9 Questions with social work department chair Tiffany Myers
A conversation with social work department chair about mental health
March 6, 2017
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Lindsey Burns: When a student comes to you, what should they expect?
Tiffany Myers: Students who walk into our office will be asked if this is an urgent matter that requires seeing someone immediately or if we can set up an appointment and send for them. The student will then meet one on one with a social worker where confidentiality laws will be discussed before having a conversation. Sometimes there is a waiting list to see a social worker and it may be a few weeks before the request can be accommodated.
L.B.: What happens when somebody comes to you to talk about another person?
T.M.: This really depends on the situation. If there is a situation where the other person is potentially in imminent danger, the social worker will follow up with that person immediately. If there is no imminent danger, the social worker will strategize with the person who came in on the best ways to help the friend.
L.B.: What do you suggest to kids who are afraid to get help?
T.M.: Some students who are nervous to seek help will come in initially with a friend or trusted teacher. This often helps people get past the initial anxiety of seeking help.
L.B.: How can somebody tell if their friends aren’t doing well?
T.M.: Typically friends notice behavior that is out of the ordinary more quickly than adults in their life. It is important to tell friends what you are noticing and ask if everything is okay. Keep an eye out for major concerns with daily behavior like changes in eating, sleeping, socialization/isolation, hygiene, etc. These tend to be more major red flags.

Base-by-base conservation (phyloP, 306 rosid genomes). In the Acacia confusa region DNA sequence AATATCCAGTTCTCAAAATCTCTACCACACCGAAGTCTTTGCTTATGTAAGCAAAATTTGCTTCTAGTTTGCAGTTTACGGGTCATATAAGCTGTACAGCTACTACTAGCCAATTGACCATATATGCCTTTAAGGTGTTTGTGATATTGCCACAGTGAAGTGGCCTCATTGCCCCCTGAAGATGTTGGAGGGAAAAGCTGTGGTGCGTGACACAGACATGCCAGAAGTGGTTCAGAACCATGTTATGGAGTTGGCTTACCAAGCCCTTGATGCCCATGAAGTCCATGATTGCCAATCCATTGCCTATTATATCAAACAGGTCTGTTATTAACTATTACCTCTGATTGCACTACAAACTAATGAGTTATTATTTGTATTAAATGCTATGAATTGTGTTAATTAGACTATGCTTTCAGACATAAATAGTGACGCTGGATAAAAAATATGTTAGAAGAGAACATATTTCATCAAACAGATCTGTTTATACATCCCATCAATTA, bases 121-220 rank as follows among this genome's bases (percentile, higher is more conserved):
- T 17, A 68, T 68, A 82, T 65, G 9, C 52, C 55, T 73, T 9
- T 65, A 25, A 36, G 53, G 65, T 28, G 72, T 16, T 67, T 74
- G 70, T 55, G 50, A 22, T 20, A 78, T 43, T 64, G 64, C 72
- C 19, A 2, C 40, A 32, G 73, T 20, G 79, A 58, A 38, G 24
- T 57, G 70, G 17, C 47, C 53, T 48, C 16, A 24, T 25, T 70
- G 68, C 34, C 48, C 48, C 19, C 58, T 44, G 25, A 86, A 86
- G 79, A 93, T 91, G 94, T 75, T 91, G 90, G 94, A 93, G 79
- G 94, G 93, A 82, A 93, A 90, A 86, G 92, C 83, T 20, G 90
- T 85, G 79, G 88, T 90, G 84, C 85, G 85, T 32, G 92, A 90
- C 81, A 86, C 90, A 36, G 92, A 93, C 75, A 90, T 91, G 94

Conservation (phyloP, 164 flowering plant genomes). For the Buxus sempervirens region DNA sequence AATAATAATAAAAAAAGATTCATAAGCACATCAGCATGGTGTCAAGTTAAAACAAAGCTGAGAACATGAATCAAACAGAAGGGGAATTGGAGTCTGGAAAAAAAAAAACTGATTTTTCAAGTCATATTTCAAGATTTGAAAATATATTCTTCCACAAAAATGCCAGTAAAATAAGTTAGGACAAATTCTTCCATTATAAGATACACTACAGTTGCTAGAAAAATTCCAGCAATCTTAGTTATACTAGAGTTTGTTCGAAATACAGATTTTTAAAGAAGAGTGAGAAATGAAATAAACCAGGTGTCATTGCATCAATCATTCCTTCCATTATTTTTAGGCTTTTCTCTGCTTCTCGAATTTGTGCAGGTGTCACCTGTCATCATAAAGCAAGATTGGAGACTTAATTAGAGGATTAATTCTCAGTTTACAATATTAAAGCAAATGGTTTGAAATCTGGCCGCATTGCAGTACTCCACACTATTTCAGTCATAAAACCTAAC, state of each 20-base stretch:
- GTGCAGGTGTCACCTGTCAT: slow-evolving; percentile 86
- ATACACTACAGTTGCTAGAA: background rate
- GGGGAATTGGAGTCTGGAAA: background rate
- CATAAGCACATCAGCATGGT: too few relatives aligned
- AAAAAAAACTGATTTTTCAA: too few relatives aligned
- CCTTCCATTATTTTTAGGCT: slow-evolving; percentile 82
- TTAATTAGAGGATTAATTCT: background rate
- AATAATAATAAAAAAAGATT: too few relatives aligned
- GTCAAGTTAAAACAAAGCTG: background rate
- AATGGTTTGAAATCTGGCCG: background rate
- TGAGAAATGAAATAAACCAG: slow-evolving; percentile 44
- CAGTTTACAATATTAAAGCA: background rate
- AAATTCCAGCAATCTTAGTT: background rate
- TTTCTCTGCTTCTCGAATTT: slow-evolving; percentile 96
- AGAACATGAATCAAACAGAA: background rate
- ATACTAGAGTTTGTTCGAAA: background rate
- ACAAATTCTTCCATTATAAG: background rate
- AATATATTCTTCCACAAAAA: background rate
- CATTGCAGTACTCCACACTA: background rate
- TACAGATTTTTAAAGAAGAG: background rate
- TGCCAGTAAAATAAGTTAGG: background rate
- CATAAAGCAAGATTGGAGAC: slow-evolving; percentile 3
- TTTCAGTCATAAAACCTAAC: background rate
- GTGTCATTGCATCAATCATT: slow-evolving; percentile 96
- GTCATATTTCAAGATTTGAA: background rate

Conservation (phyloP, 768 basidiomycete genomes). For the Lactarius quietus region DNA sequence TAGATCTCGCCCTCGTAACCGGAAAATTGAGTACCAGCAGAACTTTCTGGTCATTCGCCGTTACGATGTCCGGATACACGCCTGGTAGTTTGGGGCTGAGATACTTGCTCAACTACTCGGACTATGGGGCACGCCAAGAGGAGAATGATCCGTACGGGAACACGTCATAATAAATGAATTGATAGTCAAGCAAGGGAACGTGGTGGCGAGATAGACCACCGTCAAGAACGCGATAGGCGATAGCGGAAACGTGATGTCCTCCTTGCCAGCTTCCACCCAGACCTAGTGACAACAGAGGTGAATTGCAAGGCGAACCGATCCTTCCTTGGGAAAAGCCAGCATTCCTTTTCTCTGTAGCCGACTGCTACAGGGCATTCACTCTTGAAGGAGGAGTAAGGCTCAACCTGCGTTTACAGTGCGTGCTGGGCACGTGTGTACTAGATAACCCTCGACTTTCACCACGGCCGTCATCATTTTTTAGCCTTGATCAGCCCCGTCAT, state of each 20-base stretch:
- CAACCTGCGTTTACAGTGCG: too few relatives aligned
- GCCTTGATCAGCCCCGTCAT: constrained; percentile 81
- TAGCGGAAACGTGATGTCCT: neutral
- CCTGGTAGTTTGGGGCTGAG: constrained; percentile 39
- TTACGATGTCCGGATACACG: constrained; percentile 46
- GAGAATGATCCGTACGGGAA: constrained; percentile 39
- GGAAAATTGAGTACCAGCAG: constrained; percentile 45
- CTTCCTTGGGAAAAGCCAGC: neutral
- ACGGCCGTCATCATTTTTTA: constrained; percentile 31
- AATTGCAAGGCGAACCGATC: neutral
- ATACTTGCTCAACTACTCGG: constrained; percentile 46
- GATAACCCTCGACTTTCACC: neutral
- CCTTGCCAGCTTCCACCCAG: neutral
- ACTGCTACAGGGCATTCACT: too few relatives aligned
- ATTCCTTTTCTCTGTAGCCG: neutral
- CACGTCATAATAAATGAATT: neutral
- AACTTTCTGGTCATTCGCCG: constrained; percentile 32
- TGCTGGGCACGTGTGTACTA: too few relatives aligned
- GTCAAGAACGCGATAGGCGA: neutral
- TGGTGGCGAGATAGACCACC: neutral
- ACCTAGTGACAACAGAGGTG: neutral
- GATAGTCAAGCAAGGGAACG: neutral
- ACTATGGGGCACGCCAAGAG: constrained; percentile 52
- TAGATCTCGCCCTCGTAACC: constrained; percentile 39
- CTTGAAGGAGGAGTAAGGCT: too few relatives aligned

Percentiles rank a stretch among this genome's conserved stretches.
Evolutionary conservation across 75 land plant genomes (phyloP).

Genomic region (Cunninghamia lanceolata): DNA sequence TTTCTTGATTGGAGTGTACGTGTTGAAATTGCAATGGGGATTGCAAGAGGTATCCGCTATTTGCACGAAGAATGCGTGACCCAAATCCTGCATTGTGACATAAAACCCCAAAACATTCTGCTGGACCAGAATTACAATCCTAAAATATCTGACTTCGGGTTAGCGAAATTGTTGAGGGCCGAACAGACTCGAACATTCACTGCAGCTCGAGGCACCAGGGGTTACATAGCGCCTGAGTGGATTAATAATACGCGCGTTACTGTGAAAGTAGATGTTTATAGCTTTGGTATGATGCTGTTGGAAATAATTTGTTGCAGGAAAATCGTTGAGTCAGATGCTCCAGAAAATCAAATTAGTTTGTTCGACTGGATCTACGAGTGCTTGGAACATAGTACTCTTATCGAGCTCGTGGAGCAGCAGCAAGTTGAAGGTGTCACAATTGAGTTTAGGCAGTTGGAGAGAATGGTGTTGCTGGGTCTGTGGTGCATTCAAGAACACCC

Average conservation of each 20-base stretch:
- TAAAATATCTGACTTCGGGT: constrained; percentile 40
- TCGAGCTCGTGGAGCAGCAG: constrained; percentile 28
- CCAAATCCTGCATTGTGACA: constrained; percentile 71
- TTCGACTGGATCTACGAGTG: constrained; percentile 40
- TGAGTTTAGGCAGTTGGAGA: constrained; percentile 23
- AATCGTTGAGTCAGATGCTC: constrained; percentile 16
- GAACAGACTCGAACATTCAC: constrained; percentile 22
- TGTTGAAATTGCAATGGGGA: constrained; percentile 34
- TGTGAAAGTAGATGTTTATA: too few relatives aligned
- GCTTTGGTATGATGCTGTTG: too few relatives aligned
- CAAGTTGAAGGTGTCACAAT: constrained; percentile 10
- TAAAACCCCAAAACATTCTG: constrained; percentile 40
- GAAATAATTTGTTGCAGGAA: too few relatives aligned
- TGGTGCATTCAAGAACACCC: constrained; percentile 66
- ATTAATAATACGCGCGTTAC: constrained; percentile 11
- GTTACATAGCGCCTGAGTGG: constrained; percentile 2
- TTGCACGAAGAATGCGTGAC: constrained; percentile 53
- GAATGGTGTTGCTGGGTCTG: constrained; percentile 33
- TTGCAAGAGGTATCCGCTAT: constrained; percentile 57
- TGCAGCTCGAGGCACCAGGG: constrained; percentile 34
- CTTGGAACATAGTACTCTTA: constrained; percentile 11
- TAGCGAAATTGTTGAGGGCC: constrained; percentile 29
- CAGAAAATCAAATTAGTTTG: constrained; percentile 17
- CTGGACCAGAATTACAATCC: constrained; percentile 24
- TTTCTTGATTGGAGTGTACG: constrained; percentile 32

L.B.: What do you suggest for students to stay mentally healthy?
T.M.: It is important to get enough sleep and to set a schedule that allows for down time during stressful periods of time. Everyone should also make sure they have someone they trust to talk to during challenging times.
L.B.: What do you suggest to prevent anxiety in school?
T.M.: Anxiety is a normal emotion that we all experience and it has an important role. It is when anxiety gets out of control that it is concerning. It will help students to be reflective about what is causing them anxiety. Is their schedule too full and it is impossible to keep up? Are constant social pressures creating anxiety and they might need to take a break from their phone during the school day? (I realize most students will say this is impossible but the social information coming in through a smart phone all day long can have a significant impact on anxiety.)
L.B.: Do you tell a student’s parents if he/she see you?
T.M.: Students over age 13 can see a social worker up to five times without parental consent under the mental health code.
L.B.: Why do so many people feel ashamed about seeking help?
T.M.: Despite strong efforts to reduce stigma, it still exists. I think that students are surprised to hear that 20% of all students see a school social worker at some time during their high school experience.
L.B.: How do you know when drinking becomes more than a social thing?
T.M.: Using alcohol under age 21 is illegal and, in that respect, it is always a concern. There are also a number of markers that determine when a student’s drinking is moving into the range of abuse and dependence. Students who are interested in having an assessment to discuss concerns around alcohol use should visit the social work office or student assistance office.
L.B.: When can students see the therapists at school?
T.M.: Free periods and lunch unless it is a major emergency.